It's no one.
It's relative pronoun referring back to τὴν ζωὴν τὴν αἰώνιον.
καὶ ἡ ζωὴ ἐφανερώθη, καὶ ἑωράκαμεν καὶ μαρτυροῦμεν καὶ ἀπαγγέλλομεν ὑμῖν τὴν ζωὴν τὴν αἰώνιον ἥτις ἦν πρὸς τὸν πατέρα καὶ ἐφανερώθη ἡμῖν,
Yep, that's me, always up to no good. At any rate, its simply a metaphor for Christ himself, as the context makes abundantly clear.ἥτις ἦν πρὸς τὸν Πατέρα means the same thing as τὴν ζωὴν τὴν αἰώνιον ἦν πρὸς τὸν Πατέρα
So when I ask who or what ἥτις is in 1 John 1:2 I'm asking who or what τὴν ζωὴν τὴν αἰώνιον is . Only someone up to no good will try to obfuscate over this clear and straightforward question.
The normal convention is that if you are discussing a particular phrase in the context in which the author wrote it, you use the form as it appears in the text. If you are discussing it more broadly, than throw it back into the lexical form.By the way, when I wrote τὴν ζωὴν τὴν αἰώνιον ἦν πρὸς τὸν Πατέρα in an earlier post I of course meant ἡ ζωή ἡ αἰώνιος ἦν πρὸς τὸν Πατέρα. I used the accusative form because that's how it appears in the text, to facilitate for easy identification by the readers.
Yep, that's me, always up to no good. At any rate, its simply a metaphor for Christ himself, as the context makes abundantly clear.
πρὸς τὸν πατέρα] comp. Gospel of John 1:1 : πρὸς τὸν Θεόν. The preposition πρός is often combined with the accusative in the N. T. in the sense of “with:” comp. Matthew 13:56; Matthew 26:55; but πρός with the accusative differs from πρός with the dative in this, that it describes being with one another not as a mere being beside one another, but as a living connection, a being in intercourse with one another (so also Braune); but we put too much into it, if we find the relationship of love directly expressed by πρός. John does not mean to bring out that the ΖΩΉ (Christ) was connected with the Father in love, but that Christ already was, before He appeared (ἐφανερώθη); before He was ἘΝ Τῷ ΚΌΣΜῼ with men, He was therefore in heaven with God, and indeed in lively union with God as He afterwards entered into a lively communion with men. Quite erroneously, Socin, Grotius, and others understand the expression of the concealment of the ΖΩῊ ΑἸΏΝ. in the decree of God.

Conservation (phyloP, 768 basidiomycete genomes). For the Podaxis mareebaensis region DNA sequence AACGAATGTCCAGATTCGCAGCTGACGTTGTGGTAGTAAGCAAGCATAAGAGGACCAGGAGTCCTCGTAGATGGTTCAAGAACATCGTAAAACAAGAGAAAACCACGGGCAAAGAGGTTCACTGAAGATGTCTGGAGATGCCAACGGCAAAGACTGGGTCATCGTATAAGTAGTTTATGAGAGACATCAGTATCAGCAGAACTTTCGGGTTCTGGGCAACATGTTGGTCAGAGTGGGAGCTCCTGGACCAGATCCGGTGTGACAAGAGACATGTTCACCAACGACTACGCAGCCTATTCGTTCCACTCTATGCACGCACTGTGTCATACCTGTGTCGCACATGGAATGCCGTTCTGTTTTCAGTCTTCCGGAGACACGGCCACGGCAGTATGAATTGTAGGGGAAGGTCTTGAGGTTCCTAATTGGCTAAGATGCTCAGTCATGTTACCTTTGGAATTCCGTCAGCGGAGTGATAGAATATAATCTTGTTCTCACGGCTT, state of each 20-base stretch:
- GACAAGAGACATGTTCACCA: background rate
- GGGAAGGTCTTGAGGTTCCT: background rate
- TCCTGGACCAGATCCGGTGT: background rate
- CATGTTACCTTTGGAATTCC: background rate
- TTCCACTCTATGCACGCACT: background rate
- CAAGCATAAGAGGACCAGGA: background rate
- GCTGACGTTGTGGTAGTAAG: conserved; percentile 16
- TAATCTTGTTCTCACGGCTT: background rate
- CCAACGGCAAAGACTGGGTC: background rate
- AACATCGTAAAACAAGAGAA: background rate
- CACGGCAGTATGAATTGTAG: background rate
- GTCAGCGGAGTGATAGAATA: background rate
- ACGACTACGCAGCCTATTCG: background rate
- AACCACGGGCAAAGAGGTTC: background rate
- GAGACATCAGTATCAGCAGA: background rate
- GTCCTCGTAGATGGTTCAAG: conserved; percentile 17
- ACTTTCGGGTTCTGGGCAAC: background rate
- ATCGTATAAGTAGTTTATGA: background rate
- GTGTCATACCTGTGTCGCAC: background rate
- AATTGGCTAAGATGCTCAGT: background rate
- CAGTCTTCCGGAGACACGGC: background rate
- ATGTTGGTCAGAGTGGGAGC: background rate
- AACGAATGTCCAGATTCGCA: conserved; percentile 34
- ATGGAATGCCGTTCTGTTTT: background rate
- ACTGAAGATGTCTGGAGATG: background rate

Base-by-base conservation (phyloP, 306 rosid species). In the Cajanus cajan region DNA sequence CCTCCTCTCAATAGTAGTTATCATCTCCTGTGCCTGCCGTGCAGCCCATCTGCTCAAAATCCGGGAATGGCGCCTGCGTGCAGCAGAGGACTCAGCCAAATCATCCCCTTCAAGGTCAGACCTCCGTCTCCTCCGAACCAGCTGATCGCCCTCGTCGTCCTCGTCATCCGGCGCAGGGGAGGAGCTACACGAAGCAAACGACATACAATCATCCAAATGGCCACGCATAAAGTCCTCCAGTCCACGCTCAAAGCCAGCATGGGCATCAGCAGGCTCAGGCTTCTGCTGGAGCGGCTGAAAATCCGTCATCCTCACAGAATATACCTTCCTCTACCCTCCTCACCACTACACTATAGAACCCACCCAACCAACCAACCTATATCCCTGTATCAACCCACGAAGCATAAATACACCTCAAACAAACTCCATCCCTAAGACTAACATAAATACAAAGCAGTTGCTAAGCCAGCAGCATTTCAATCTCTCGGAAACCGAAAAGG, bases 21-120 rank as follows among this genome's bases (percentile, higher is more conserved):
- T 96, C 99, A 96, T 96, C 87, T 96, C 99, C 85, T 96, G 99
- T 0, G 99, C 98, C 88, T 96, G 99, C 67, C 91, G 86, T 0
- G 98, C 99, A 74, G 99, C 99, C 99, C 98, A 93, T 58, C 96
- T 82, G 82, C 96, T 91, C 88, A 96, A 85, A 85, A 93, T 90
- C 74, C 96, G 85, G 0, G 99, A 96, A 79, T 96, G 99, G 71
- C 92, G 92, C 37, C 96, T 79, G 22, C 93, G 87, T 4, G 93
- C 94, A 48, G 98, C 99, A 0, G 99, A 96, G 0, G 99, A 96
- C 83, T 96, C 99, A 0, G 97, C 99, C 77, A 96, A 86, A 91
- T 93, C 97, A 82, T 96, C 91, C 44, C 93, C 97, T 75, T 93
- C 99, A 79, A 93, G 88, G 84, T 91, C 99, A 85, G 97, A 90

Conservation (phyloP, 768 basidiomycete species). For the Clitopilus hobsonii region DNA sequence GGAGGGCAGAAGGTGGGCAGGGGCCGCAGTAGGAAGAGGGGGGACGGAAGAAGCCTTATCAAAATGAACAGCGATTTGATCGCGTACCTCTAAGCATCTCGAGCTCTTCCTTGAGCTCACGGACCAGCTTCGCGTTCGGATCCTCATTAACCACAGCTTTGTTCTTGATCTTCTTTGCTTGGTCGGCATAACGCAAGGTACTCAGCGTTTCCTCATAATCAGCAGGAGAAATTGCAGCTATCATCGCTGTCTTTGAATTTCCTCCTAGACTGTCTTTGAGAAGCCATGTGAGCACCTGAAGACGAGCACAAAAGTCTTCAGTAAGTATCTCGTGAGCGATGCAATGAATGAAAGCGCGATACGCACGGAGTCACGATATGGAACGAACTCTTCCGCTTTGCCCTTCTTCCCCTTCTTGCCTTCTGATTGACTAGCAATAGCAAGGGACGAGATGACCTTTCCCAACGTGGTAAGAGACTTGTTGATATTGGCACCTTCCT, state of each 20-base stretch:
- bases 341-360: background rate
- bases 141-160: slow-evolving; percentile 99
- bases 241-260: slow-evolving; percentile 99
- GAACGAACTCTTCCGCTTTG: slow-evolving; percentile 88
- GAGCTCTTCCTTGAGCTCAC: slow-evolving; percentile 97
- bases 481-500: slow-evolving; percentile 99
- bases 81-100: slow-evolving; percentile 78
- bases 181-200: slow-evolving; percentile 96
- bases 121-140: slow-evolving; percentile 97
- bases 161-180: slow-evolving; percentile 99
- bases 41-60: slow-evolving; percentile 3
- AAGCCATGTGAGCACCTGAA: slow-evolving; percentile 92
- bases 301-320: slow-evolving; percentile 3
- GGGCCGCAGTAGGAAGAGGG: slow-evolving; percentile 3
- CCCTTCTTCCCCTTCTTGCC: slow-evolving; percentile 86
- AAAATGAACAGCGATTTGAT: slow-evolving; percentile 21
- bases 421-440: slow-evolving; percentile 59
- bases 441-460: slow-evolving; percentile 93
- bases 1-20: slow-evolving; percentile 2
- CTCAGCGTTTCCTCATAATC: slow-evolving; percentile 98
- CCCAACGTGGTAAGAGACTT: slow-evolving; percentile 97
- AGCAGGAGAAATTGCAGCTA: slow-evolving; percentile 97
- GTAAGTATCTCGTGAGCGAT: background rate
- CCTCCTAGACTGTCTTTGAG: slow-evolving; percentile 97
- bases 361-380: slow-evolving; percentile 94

it has been my feeling all along that you and @Gryllus Maior may disagree with "in company with" at John 1:1 for different reasons.
In the BDAG entry τινα is a person, someone. But he sees τον θεον as some sort of general concept of the OT God without limiting it to a particular person.
The reason is, how can the pre-incarnate (Trinitarian term, not mine) Word be in literal presence with the Trinity or a general concept in which he also participates.
I cannot say for sure or be accused of misrepresentation as he has not articulated this yet.
More pressingly, how can he deny that the Logos was with the Father (preferring a so-called "undifferentiated sense" to τον θεον in John 1:1b) when the apostle's own commentary at 1 John 1:2 specifically mitigates against such an understanding, and asserts clearly that the Logos was with the Father, and not with "God" in general in the apparently so-called "unspecific sense" without distinction apparently to the "persons" ?
Hi Roger, congratulations on a well written and researched article. Two points:
(1) I do not agree with you that και "depicts three sequential states that lead to or are subsequent to one another." For instance , in what sense can the idea presented in clause b possibly be said to be antecedent to the one in clause c in time ? It seems to me that each of the και's at John 1:1 function primarily to link three different ideas in order of importance. The author first wanted to tell his readers that in the ["a"] beginning was the Word, then to reveal to us that this Word was with the Father and finally to tell us that this Word was a divine something (you would say someone). Three thoughts arranged in order of priority, according to the author's thinking.